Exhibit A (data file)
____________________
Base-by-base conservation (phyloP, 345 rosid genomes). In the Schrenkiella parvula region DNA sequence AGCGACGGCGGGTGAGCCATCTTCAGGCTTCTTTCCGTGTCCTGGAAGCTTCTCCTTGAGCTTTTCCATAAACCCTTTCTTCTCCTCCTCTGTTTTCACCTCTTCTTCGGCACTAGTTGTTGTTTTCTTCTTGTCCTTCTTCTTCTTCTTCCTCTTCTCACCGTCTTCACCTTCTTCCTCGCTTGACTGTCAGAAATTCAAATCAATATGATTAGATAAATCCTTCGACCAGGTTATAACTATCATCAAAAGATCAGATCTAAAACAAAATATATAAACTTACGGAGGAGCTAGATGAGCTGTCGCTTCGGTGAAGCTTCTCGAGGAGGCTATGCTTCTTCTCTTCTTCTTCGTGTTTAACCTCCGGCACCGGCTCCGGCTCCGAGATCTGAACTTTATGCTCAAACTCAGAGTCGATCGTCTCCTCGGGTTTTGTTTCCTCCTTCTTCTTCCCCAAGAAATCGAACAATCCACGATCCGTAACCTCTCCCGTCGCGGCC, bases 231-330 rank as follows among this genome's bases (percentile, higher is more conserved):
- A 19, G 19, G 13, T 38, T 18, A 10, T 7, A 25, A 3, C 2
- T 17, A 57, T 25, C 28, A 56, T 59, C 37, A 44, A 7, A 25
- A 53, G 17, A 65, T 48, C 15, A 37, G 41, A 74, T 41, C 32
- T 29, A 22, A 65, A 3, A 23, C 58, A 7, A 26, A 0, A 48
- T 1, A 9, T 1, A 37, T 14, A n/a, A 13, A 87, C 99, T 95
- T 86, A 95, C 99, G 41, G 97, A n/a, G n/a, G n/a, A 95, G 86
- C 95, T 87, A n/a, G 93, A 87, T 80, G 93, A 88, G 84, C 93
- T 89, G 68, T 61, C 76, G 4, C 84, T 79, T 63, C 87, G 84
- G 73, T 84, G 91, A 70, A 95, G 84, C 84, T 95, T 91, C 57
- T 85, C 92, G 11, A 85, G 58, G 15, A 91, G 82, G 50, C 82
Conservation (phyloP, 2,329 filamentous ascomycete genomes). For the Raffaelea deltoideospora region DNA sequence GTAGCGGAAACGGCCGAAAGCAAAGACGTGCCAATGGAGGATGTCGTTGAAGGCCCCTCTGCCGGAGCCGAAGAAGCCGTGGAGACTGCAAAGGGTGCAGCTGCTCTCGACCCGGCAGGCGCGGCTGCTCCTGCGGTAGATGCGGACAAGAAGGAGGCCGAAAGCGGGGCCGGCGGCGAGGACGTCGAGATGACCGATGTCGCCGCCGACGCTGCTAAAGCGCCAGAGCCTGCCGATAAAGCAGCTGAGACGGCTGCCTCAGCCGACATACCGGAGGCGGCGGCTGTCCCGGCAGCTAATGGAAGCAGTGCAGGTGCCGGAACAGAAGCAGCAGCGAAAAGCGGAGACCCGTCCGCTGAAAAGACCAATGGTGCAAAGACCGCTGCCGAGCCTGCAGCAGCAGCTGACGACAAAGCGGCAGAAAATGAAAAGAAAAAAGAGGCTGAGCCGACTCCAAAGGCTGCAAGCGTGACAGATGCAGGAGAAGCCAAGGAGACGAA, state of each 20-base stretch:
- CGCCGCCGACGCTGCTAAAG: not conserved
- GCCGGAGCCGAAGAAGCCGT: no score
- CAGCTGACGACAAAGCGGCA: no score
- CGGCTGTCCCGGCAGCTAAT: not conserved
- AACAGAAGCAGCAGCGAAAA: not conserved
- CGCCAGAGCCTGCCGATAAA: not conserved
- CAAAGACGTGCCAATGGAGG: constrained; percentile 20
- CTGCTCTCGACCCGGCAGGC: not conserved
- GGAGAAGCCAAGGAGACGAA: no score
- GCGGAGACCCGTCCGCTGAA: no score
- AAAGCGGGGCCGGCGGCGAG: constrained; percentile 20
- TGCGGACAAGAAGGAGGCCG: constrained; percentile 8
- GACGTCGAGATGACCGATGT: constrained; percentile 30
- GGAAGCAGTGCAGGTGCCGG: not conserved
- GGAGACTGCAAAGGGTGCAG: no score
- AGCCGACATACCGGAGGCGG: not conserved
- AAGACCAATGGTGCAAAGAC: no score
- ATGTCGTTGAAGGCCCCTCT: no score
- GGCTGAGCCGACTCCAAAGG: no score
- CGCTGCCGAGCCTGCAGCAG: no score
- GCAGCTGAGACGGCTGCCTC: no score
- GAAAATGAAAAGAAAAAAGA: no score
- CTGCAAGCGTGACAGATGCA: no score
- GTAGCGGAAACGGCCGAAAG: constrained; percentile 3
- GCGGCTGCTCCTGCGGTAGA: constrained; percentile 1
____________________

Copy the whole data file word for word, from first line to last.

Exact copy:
Base-by-base conservation (phyloP, 345 rosid genomes). In the Schrenkiella parvula region DNA sequence AGCGACGGCGGGTGAGCCATCTTCAGGCTTCTTTCCGTGTCCTGGAAGCTTCTCCTTGAGCTTTTCCATAAACCCTTTCTTCTCCTCCTCTGTTTTCACCTCTTCTTCGGCACTAGTTGTTGTTTTCTTCTTGTCCTTCTTCTTCTTCTTCCTCTTCTCACCGTCTTCACCTTCTTCCTCGCTTGACTGTCAGAAATTCAAATCAATATGATTAGATAAATCCTTCGACCAGGTTATAACTATCATCAAAAGATCAGATCTAAAACAAAATATATAAACTTACGGAGGAGCTAGATGAGCTGTCGCTTCGGTGAAGCTTCTCGAGGAGGCTATGCTTCTTCTCTTCTTCTTCGTGTTTAACCTCCGGCACCGGCTCCGGCTCCGAGATCTGAACTTTATGCTCAAACTCAGAGTCGATCGTCTCCTCGGGTTTTGTTTCCTCCTTCTTCTTCCCCAAGAAATCGAACAATCCACGATCCGTAACCTCTCCCGTCGCGGCC, bases 231-330 rank as follows among this genome's bases (percentile, higher is more conserved):
- A 19, G 19, G 13, T 38, T 18, A 10, T 7, A 25, A 3, C 2
- T 17, A 57, T 25, C 28, A 56, T 59, C 37, A 44, A 7, A 25
- A 53, G 17, A 65, T 48, C 15, A 37, G 41, A 74, T 41, C 32
- T 29, A 22, A 65, A 3, A 23, C 58, A 7, A 26, A 0, A 48
- T 1, A 9, T 1, A 37, T 14, A n/a, A 13, A 87, C 99, T 95
- T 86, A 95, C 99, G 41, G 97, A n/a, G n/a, G n/a, A 95, G 86
- C 95, T 87, A n/a, G 93, A 87, T 80, G 93, A 88, G 84, C 93
- T 89, G 68, T 61, C 76, G 4, C 84, T 79, T 63, C 87, G 84
- G 73, T 84, G 91, A 70, A 95, G 84, C 84, T 95, T 91, C 57
- T 85, C 92, G 11, A 85, G 58, G 15, A 91, G 82, G 50, C 82
Conservation (phyloP, 2,329 filamentous ascomycete genomes). For the Raffaelea deltoideospora region DNA sequence GTAGCGGAAACGGCCGAAAGCAAAGACGTGCCAATGGAGGATGTCGTTGAAGGCCCCTCTGCCGGAGCCGAAGAAGCCGTGGAGACTGCAAAGGGTGCAGCTGCTCTCGACCCGGCAGGCGCGGCTGCTCCTGCGGTAGATGCGGACAAGAAGGAGGCCGAAAGCGGGGCCGGCGGCGAGGACGTCGAGATGACCGATGTCGCCGCCGACGCTGCTAAAGCGCCAGAGCCTGCCGATAAAGCAGCTGAGACGGCTGCCTCAGCCGACATACCGGAGGCGGCGGCTGTCCCGGCAGCTAATGGAAGCAGTGCAGGTGCCGGAACAGAAGCAGCAGCGAAAAGCGGAGACCCGTCCGCTGAAAAGACCAATGGTGCAAAGACCGCTGCCGAGCCTGCAGCAGCAGCTGACGACAAAGCGGCAGAAAATGAAAAGAAAAAAGAGGCTGAGCCGACTCCAAAGGCTGCAAGCGTGACAGATGCAGGAGAAGCCAAGGAGACGAA, state of each 20-base stretch:
- CGCCGCCGACGCTGCTAAAG: not conserved
- GCCGGAGCCGAAGAAGCCGT: no score
- CAGCTGACGACAAAGCGGCA: no score
- CGGCTGTCCCGGCAGCTAAT: not conserved
- AACAGAAGCAGCAGCGAAAA: not conserved
- CGCCAGAGCCTGCCGATAAA: not conserved
- CAAAGACGTGCCAATGGAGG: constrained; percentile 20
- CTGCTCTCGACCCGGCAGGC: not conserved
- GGAGAAGCCAAGGAGACGAA: no score
- GCGGAGACCCGTCCGCTGAA: no score
- AAAGCGGGGCCGGCGGCGAG: constrained; percentile 20
- TGCGGACAAGAAGGAGGCCG: constrained; percentile 8
- GACGTCGAGATGACCGATGT: constrained; percentile 30
- GGAAGCAGTGCAGGTGCCGG: not conserved
- GGAGACTGCAAAGGGTGCAG: no score
- AGCCGACATACCGGAGGCGG: not conserved
- AAGACCAATGGTGCAAAGAC: no score
- ATGTCGTTGAAGGCCCCTCT: no score
- GGCTGAGCCGACTCCAAAGG: no score
- CGCTGCCGAGCCTGCAGCAG: no score
- GCAGCTGAGACGGCTGCCTC: no score
- GAAAATGAAAAGAAAAAAGA: no score
- CTGCAAGCGTGACAGATGCA: no score
- GTAGCGGAAACGGCCGAAAG: constrained; percentile 3
- GCGGCTGCTCCTGCGGTAGA: constrained; percentile 1